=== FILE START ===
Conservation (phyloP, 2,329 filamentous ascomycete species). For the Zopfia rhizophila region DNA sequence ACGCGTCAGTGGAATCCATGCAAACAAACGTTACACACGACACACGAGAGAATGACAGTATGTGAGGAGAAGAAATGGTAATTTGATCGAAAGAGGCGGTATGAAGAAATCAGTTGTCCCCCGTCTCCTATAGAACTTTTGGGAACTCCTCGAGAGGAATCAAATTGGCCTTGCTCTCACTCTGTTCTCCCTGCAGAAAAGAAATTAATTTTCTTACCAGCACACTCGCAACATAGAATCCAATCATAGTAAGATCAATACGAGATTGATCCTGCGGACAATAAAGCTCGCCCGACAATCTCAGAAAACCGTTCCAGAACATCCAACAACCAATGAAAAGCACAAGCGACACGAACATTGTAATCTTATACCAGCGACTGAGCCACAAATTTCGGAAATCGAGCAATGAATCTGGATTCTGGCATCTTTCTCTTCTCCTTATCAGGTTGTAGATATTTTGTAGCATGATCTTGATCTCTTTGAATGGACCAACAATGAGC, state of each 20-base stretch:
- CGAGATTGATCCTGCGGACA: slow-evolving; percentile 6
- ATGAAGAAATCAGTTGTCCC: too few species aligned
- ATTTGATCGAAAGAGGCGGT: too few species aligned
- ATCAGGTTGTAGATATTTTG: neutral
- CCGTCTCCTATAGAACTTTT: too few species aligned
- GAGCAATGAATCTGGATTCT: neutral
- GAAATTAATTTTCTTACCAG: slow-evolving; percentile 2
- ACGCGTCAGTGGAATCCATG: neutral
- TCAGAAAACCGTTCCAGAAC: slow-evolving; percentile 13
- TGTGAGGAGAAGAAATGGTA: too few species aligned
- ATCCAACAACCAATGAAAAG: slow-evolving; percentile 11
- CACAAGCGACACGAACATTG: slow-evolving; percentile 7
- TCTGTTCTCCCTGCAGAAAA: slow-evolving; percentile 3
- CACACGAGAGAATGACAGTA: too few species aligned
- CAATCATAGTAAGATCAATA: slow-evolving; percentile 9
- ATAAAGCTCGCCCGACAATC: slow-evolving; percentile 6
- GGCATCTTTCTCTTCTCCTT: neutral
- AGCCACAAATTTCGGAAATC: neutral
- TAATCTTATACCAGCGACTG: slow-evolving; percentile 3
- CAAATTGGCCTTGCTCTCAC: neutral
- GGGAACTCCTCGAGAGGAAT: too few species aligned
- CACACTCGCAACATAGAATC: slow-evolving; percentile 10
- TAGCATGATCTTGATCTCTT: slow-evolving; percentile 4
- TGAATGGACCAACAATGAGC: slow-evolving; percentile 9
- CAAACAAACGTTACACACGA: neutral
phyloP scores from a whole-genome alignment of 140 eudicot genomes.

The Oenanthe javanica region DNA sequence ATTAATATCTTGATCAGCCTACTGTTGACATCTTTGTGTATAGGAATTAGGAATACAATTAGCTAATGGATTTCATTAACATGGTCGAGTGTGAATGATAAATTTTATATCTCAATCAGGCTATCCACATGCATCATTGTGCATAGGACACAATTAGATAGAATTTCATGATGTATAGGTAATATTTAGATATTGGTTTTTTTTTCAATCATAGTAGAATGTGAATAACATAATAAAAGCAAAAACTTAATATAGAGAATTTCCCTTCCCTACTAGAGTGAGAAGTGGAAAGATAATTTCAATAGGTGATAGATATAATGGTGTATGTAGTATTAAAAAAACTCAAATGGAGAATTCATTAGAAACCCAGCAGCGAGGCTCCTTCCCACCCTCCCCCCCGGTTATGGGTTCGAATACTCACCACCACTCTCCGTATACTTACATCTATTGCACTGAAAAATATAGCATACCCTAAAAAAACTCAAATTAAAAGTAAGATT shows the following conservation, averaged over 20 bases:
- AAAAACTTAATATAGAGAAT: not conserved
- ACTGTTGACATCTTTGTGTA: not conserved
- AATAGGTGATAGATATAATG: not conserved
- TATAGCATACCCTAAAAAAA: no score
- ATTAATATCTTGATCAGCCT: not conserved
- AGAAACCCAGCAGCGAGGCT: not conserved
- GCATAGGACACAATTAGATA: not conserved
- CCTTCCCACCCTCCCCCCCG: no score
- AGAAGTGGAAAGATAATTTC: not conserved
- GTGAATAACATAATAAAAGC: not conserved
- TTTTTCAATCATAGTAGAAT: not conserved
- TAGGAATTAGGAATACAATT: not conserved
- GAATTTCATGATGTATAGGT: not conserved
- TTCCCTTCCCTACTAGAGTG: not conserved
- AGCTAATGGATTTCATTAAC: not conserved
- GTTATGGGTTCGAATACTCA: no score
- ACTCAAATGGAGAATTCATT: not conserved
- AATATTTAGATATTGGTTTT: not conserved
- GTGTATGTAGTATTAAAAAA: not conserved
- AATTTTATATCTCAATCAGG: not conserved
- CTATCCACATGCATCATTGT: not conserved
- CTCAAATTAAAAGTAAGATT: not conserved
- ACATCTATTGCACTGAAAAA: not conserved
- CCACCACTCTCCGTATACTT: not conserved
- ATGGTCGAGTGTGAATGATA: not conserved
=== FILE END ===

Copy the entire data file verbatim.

Conservation (phyloP, 2,329 filamentous ascomycete species). For the Zopfia rhizophila region DNA sequence ACGCGTCAGTGGAATCCATGCAAACAAACGTTACACACGACACACGAGAGAATGACAGTATGTGAGGAGAAGAAATGGTAATTTGATCGAAAGAGGCGGTATGAAGAAATCAGTTGTCCCCCGTCTCCTATAGAACTTTTGGGAACTCCTCGAGAGGAATCAAATTGGCCTTGCTCTCACTCTGTTCTCCCTGCAGAAAAGAAATTAATTTTCTTACCAGCACACTCGCAACATAGAATCCAATCATAGTAAGATCAATACGAGATTGATCCTGCGGACAATAAAGCTCGCCCGACAATCTCAGAAAACCGTTCCAGAACATCCAACAACCAATGAAAAGCACAAGCGACACGAACATTGTAATCTTATACCAGCGACTGAGCCACAAATTTCGGAAATCGAGCAATGAATCTGGATTCTGGCATCTTTCTCTTCTCCTTATCAGGTTGTAGATATTTTGTAGCATGATCTTGATCTCTTTGAATGGACCAACAATGAGC, state of each 20-base stretch:
- CGAGATTGATCCTGCGGACA: slow-evolving; percentile 6
- ATGAAGAAATCAGTTGTCCC: too few species aligned
- ATTTGATCGAAAGAGGCGGT: too few species aligned
- ATCAGGTTGTAGATATTTTG: neutral
- CCGTCTCCTATAGAACTTTT: too few species aligned
- GAGCAATGAATCTGGATTCT: neutral
- GAAATTAATTTTCTTACCAG: slow-evolving; percentile 2
- ACGCGTCAGTGGAATCCATG: neutral
- TCAGAAAACCGTTCCAGAAC: slow-evolving; percentile 13
- TGTGAGGAGAAGAAATGGTA: too few species aligned
- ATCCAACAACCAATGAAAAG: slow-evolving; percentile 11
- CACAAGCGACACGAACATTG: slow-evolving; percentile 7
- TCTGTTCTCCCTGCAGAAAA: slow-evolving; percentile 3
- CACACGAGAGAATGACAGTA: too few species aligned
- CAATCATAGTAAGATCAATA: slow-evolving; percentile 9
- ATAAAGCTCGCCCGACAATC: slow-evolving; percentile 6
- GGCATCTTTCTCTTCTCCTT: neutral
- AGCCACAAATTTCGGAAATC: neutral
- TAATCTTATACCAGCGACTG: slow-evolving; percentile 3
- CAAATTGGCCTTGCTCTCAC: neutral
- GGGAACTCCTCGAGAGGAAT: too few species aligned
- CACACTCGCAACATAGAATC: slow-evolving; percentile 10
- TAGCATGATCTTGATCTCTT: slow-evolving; percentile 4
- TGAATGGACCAACAATGAGC: slow-evolving; percentile 9
- CAAACAAACGTTACACACGA: neutral
phyloP scores from a whole-genome alignment of 140 eudicot genomes.

The Oenanthe javanica region DNA sequence ATTAATATCTTGATCAGCCTACTGTTGACATCTTTGTGTATAGGAATTAGGAATACAATTAGCTAATGGATTTCATTAACATGGTCGAGTGTGAATGATAAATTTTATATCTCAATCAGGCTATCCACATGCATCATTGTGCATAGGACACAATTAGATAGAATTTCATGATGTATAGGTAATATTTAGATATTGGTTTTTTTTTCAATCATAGTAGAATGTGAATAACATAATAAAAGCAAAAACTTAATATAGAGAATTTCCCTTCCCTACTAGAGTGAGAAGTGGAAAGATAATTTCAATAGGTGATAGATATAATGGTGTATGTAGTATTAAAAAAACTCAAATGGAGAATTCATTAGAAACCCAGCAGCGAGGCTCCTTCCCACCCTCCCCCCCGGTTATGGGTTCGAATACTCACCACCACTCTCCGTATACTTACATCTATTGCACTGAAAAATATAGCATACCCTAAAAAAACTCAAATTAAAAGTAAGATT shows the following conservation, averaged over 20 bases:
- AAAAACTTAATATAGAGAAT: not conserved
- ACTGTTGACATCTTTGTGTA: not conserved
- AATAGGTGATAGATATAATG: not conserved
- TATAGCATACCCTAAAAAAA: no score
- ATTAATATCTTGATCAGCCT: not conserved
- AGAAACCCAGCAGCGAGGCT: not conserved
- GCATAGGACACAATTAGATA: not conserved
- CCTTCCCACCCTCCCCCCCG: no score
- AGAAGTGGAAAGATAATTTC: not conserved
- GTGAATAACATAATAAAAGC: not conserved
- TTTTTCAATCATAGTAGAAT: not conserved
- TAGGAATTAGGAATACAATT: not conserved
- GAATTTCATGATGTATAGGT: not conserved
- TTCCCTTCCCTACTAGAGTG: not conserved
- AGCTAATGGATTTCATTAAC: not conserved
- GTTATGGGTTCGAATACTCA: no score
- ACTCAAATGGAGAATTCATT: not conserved
- AATATTTAGATATTGGTTTT: not conserved
- GTGTATGTAGTATTAAAAAA: not conserved
- AATTTTATATCTCAATCAGG: not conserved
- CTATCCACATGCATCATTGT: not conserved
- CTCAAATTAAAAGTAAGATT: not conserved
- ACATCTATTGCACTGAAAAA: not conserved
- CCACCACTCTCCGTATACTT: not conserved
- ATGGTCGAGTGTGAATGATA: not conserved